He nodded, in thanks, to his Aviar's warning.

    “Toward a new era of prosperity,” one of the Ones Above said on the launchpad, extending a hand toward Vathi, who stood at the head of the diplomats. “We show you ourselves now, because it is time for the masks to be down. We look forward to many fruitful exchanges between our peoples and yours, President.”

    Vathi took the hand, though personally Dusk would rather have handled a deadly asp. It seemed worse to him, somehow, to know the Ones Above were human. An alien monster, with features like something that had emerged from the deepest part of the ocean, was more understandable than these smiling humans.

    Familiar features should not cover such alien motives and ideas. It was as wrong as an Aviar who could not fly.

    “To Prosperity,” Vathi said. Her voice was audible to him as if she were standing beside them. It emerged from the speakers on the walls--devices developed using alien technology.

    “It is good,” the second alien said, speaking the language of the Eelakin as easily as if she had been born to it, “you are finally listening to reason. Our masters do not have infinite patience.”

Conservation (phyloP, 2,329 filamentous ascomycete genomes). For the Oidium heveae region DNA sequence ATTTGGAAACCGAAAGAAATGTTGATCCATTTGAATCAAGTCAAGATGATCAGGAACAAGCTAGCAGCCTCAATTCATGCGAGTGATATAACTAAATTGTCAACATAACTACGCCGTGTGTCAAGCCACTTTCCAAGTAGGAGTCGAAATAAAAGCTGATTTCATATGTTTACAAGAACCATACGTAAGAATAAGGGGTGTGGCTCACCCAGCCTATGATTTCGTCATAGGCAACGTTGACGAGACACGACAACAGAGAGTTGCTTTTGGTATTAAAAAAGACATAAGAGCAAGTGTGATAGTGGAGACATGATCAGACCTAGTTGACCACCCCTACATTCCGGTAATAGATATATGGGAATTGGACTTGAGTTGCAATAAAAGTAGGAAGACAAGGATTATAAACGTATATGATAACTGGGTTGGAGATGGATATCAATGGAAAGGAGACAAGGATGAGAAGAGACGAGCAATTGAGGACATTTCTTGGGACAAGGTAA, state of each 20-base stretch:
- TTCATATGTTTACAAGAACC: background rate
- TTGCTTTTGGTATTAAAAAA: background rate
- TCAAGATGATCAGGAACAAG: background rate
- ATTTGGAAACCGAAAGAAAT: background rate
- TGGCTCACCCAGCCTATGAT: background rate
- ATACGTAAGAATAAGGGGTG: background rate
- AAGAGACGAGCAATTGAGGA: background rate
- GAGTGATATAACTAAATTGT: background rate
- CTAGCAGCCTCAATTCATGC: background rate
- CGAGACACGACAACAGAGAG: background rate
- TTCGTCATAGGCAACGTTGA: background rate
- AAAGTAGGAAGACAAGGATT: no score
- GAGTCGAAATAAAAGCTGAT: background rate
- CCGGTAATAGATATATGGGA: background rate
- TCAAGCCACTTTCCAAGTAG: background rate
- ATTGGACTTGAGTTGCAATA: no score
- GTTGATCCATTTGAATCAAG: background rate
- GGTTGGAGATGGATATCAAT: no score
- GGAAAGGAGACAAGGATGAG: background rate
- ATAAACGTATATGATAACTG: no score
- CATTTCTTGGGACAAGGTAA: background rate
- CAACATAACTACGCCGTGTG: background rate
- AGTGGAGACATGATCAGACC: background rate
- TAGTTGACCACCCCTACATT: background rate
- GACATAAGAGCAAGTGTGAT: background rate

“We are accustomed to impatient masters.” Vathi’s voice was smooth and confident. “We have survived their tests for millennia.”

    The male laughed. “Your masters, the gods who are islands?”

    “Just be ready to accept our invitation when we return, yes?” the female said. “No masks. No deception.” She tapped the side of her head, and the helmet extended again, obscuring her features. The male did the same, and together they left, climbing aboard their sleek flying machine.

    It soon took off, streaking through the air without a sound. Its ability to fly baffled explanation; the only thing Dusk’s people knew about the process was that the Ones Above had required the launchpad be made entirely out of steel.